Wednesday, December 30, 2009

Free SSL Certificate for your Exchange 2010 server

Sounds too good to be true, but… it is. I was doing some research on Public Certificate issuer (after all, I am running all this from home and am on budget as well) and found startcom.org. They offer all Validation Levels certificates and the lowest, Class 1, is free – a perfect scenario to test your Exchange and (hopefully) OCS public connectivity environment. Here is the comparison chart for their services:





I found that the free edition does not support SAN and so, you might need another cert. for autodiscover.your_domain but… not a big deal. Class 2 and above will do it and can’t beat their prices… I will seriously reconsider changing over when our production cert. expires.

Here are the steps to provision your Exchange Server with startcom.org SSL certificate.

***Windows Explorer 7 will NOT work. Save yourself time and frustration, get Firefox to complete this task…

Go to this link: https://www.startssl.com/?app=12

Click on Sign-Up button
Fill in the form…




…and click Continue. An email with validation code will be sent to the email address you’ve used on the form. Enter it and continue. You will be taken to your toolbox.




First thing to do here is to verify your domain – click Check DNS of Domain link. Enter your domain name and TLD, and click Check. Another validation email will follow – you know the drill. Once your domain is verified, it will appear here:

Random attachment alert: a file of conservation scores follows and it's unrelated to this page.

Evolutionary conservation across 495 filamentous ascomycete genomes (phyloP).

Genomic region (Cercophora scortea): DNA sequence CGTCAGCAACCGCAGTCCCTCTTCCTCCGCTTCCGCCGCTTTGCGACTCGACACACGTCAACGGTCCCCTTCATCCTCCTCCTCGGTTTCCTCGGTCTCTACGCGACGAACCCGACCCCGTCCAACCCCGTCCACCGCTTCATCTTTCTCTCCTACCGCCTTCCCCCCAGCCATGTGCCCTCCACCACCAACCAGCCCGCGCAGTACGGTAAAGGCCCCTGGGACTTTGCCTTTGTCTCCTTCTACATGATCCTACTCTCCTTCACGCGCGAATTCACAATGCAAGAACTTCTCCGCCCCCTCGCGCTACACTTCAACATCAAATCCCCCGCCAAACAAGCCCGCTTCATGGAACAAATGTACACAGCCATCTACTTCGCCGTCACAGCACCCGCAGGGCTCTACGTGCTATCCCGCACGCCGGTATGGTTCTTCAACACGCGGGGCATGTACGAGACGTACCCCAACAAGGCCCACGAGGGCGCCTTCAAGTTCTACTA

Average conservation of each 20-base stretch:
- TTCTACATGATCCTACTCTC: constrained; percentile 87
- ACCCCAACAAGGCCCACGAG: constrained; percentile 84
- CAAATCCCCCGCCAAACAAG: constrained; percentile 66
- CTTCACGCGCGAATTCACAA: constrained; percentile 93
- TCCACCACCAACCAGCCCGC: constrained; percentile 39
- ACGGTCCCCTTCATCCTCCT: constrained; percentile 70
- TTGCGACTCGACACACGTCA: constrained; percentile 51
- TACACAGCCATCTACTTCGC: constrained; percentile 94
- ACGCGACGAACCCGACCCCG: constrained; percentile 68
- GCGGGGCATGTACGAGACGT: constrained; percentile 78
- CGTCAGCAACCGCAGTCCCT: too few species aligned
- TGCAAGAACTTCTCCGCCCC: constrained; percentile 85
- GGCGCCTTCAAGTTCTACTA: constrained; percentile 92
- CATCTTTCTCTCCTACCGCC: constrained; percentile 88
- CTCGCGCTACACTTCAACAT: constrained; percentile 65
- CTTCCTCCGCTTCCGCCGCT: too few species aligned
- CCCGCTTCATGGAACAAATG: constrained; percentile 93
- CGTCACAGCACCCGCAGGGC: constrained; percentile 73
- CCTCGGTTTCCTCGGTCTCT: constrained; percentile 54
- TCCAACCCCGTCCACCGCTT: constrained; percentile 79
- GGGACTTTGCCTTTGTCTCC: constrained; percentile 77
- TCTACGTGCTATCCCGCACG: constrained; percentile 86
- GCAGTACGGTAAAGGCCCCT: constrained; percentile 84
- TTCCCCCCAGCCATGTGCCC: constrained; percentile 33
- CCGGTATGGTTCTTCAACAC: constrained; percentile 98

Now it is time to create your Exchange 2010 CSR (Certificate Signing Request). Go to your Exchange server, start EMC and go to Server Configuration. Click New Exchange Certificate on right pane. Give it a name first:




Do not enable Wild Card – we cannot issue it any way.




Because we want (and can only) test some basic functionality, not all options will be used here:




On the next screen you will see some SAN’s but… StartSSL free edition will disregard it any way…




On the next screen you need to enter some info (again – it will be disregarded) and also a location – where the CSR will be saved. In this case – c:\NewReq.req



Click “Next” on the last screen and the request will be processed.



Locate .req file, open it with text editor and copy the text.




The next step will be to submit the CSR to StartSSL for digital signing. Go back to your StarSSl’s Control Panel, click “Certificate Wizard” and select “Web Server SSL…” from the drop down menu.




Click Continue.




***Make sure you click “Skip” button (since we generated the key on our exchange server).

On the next screen paste the text we copied from the .req file.




…and click Continue. Once the certificate is signed, you will receive an email with instructions now to retrieve it.
Go to the Toolbox, Click “Retrieve Certificate” link, select your certificate from the drop down menu and click Continue.



Copy the text in the box – this is your certificate.



Go to your Exchange server, create new text file name it MyCert or so, paste the text and save it. ***NOTE. Change the file extension to .cer to avoid confusion later.